A few days before Christmas of 1966, I visited the patron of the YMCA hostel to see if there might be a room available for me and Mitsuko. The patron was very understanding of our predicament and gave special permission for Mitsuko to stay there with me despite their policy of only allowing male residents. Upon our departure from the house in which we had lived for three months, I thanked the couple for their generosity, expressed my most sincere apologies for any inconvenience we may have caused during our stay, and presented them with a camera I had purchased in Japan. They looked sad and sorry for us, and I reckoned them among the good and generous common people I had been fortunate to meet wherever I went.
The room at the YMCA hostel was like heaven to me, as there was central heating and unlimited hot water for bathing. Meals were served every day in the morning and the evening except for Sundays and holidays. My asthma soon disappeared completely. There was hardly ever anyone at the hostel during the day since most of the residents were college students from Asia, Africa and the Middle East. I felt more comfortable socializing with these young people – not only because the English they spoke was easier for me to understand, but also because of my curiosity about their motivation to study in the West. They reminded me so strongly of the many Japanese students who had venture into the West to broaden their academic experience around the turn of the century, and I was fascinated by their desire to follow in the footsteps of their predecessors. They appeared to be from well-to-do families and expressed ambitions of participating in the future development of their respective home countries. I spent time with them as much as I could, having tea in the lounge or playing ping pong, all the while steadily improving my English conversation skills.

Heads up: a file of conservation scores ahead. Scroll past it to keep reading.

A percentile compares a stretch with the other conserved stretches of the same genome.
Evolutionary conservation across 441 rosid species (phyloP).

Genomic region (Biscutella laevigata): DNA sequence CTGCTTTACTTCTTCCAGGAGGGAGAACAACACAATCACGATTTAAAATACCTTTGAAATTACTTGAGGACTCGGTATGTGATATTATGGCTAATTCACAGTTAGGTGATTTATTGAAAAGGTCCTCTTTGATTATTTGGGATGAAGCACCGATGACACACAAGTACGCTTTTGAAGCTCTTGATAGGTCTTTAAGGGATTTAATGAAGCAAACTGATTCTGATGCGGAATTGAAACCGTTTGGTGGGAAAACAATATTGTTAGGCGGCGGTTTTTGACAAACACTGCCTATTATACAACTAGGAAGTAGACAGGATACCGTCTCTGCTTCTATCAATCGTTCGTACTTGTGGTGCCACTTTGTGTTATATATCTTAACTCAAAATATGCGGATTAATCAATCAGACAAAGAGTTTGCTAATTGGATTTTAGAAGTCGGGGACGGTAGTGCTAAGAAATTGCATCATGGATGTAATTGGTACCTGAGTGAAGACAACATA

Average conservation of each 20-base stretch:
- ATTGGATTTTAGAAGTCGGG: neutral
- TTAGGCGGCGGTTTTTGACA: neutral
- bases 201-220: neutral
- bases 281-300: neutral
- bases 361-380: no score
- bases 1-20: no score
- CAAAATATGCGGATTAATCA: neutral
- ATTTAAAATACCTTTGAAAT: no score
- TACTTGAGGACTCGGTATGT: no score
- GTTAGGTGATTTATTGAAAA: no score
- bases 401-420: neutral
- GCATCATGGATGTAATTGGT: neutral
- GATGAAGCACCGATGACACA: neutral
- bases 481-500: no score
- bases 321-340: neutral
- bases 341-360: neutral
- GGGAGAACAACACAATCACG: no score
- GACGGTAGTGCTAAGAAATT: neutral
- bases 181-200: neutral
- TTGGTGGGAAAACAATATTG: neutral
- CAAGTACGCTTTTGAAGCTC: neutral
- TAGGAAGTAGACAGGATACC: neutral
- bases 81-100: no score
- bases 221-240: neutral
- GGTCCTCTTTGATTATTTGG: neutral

On December 30, 1966, I went to teach the last class of the year on the Monkwearmouth College. The bus ride to the college was about 20 minutes long, but I decided to walk in order to save money so that I could buy some bread and a bottle of Guinness for our first New Year’s Eve in England.
All was quiet, and we could see the snow begin to fall outside our windows. We ate bread and sipped Guinness slowly like a religious ceremony while we reminisced about the richness of New Year’s festivities in Japan.